There's a frightening job opening coming up soon - let me summarize the requirements.
Your job will be to lead the integration of fourteen competing IT groups ranging in size from 2,300 employees to eleven people - they've all been operating independently, subject only to the collective guidelines of generations of central IT bureaucrats whose primary agendas have been self-preservation and budget growth - and who collectively implemented that by controlling communications and budgets while vigorously refusing to let any Unix variant or open source software inside the funding tent.
There are two rules:
And, of course, you have a couple of goals:
On the face of it, this is hopeless - but there is one strategy that might work: pick the best of the internal people and promote them, pick the worst and assign them jobs or supervisors they'll hate enough to quit, ignore the budget issue, and then let time and best efforts lead to the evolution of a service oriented culture.
It's easy to pick the worst offenders - they're the people in charge, the people who go golfing with consultants, the ones with secure go-to job alternatives with major vendors, and the shrillest advocates for the worst solutions. The rest are cost and performance drags, but given time and strong new leadership you can expect to save some while filtering others out.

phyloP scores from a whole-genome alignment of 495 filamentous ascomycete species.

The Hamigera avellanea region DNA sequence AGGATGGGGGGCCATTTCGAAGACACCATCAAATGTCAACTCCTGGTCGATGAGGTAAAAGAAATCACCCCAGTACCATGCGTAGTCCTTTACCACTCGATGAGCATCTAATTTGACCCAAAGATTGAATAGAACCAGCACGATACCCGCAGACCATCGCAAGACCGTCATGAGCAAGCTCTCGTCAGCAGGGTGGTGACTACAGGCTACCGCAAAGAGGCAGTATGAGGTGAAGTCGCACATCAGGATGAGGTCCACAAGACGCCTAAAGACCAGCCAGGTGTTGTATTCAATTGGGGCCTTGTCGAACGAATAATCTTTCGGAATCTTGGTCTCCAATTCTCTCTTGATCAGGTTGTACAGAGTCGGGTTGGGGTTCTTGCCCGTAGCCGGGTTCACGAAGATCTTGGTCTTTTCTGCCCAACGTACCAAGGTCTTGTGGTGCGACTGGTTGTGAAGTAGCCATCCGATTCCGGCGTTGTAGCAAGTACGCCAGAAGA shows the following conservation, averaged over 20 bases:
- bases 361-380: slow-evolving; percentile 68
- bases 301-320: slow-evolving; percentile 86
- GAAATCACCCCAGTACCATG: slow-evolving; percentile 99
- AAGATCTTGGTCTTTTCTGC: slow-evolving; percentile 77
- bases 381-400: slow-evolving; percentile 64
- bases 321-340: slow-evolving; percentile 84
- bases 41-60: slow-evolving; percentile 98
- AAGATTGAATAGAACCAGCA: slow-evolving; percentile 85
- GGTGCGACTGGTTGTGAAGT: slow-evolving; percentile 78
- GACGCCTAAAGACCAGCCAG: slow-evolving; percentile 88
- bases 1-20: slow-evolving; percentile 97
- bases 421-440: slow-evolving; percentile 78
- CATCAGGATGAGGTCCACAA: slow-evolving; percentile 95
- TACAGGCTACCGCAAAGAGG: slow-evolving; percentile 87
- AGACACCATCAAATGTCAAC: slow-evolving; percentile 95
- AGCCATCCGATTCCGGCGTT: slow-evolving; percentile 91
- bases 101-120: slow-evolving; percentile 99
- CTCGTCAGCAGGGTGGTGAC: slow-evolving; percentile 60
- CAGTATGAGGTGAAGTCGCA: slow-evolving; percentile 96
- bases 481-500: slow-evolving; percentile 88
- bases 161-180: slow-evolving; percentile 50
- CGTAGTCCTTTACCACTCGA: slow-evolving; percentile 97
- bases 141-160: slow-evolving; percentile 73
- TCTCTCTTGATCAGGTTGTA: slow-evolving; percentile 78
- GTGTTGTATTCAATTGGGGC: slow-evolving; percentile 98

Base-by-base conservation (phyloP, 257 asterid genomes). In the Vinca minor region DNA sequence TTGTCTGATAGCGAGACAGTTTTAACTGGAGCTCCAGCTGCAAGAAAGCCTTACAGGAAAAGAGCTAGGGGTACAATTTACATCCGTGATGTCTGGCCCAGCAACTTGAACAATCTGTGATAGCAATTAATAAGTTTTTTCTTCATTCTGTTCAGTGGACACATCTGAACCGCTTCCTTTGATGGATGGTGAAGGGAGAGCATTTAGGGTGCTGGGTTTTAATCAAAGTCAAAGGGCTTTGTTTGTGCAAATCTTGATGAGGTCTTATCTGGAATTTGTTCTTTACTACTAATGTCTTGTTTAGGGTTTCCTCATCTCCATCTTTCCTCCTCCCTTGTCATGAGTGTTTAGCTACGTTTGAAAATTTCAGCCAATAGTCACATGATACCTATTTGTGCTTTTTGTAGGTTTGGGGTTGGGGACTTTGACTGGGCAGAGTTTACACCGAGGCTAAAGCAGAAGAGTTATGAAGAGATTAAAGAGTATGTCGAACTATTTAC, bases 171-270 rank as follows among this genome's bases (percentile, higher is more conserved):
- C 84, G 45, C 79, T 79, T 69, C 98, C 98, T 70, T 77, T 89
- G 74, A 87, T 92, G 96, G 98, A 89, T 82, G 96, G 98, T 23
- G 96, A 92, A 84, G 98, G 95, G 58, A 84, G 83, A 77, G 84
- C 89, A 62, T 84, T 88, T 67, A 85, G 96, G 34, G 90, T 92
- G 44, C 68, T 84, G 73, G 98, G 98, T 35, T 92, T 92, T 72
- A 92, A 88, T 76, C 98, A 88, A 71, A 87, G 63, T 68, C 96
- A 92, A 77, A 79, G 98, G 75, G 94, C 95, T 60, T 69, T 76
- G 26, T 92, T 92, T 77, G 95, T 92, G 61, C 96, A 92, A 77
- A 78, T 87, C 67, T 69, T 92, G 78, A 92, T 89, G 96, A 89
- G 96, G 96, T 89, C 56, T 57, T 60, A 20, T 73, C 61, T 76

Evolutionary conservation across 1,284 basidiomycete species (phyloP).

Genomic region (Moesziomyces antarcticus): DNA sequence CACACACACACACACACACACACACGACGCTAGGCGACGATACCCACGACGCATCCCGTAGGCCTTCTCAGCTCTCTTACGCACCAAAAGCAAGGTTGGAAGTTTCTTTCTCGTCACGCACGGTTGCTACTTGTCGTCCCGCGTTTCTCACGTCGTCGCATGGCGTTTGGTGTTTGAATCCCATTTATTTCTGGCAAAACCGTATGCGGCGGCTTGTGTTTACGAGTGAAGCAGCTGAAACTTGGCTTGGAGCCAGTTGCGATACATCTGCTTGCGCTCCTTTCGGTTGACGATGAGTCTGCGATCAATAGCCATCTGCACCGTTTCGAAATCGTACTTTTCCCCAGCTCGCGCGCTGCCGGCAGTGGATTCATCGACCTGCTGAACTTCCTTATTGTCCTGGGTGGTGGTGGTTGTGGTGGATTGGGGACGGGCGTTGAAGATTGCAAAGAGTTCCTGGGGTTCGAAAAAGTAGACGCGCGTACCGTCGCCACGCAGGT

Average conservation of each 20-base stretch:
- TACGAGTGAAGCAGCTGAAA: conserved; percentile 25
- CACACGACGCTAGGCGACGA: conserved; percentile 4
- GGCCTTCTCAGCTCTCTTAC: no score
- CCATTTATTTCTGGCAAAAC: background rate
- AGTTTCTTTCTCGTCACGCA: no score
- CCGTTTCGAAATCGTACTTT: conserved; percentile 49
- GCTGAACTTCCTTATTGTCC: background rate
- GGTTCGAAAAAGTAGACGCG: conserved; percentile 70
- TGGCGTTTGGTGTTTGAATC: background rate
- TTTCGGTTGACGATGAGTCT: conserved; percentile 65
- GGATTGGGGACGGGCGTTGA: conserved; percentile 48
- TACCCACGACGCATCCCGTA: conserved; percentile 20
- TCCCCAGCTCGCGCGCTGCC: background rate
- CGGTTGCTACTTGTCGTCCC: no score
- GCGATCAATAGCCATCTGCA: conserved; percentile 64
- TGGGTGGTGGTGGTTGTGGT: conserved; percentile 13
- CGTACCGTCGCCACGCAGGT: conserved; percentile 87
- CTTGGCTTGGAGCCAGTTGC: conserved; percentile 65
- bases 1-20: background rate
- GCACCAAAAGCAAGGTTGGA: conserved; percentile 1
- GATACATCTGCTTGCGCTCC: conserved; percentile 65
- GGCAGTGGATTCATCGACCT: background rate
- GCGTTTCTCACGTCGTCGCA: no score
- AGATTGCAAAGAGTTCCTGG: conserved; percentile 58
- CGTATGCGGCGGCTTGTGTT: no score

But meanwhile you've got maybe 300 people who think of themselves as IT executives; people with standing within the predecessor organizations - and once you sideline of the worst 30 or so pending their resignations, how do you pick the top twenty or so among the remaining 250+ without having the time to really get to know them?
I've got three rules of thumb to suggest:
The right answers, I think, are obvious - and I think their initial ranking as candidates for senior positions in the combined IT operation can be largely based on the extent to which the record verifies that they really do act accordingly.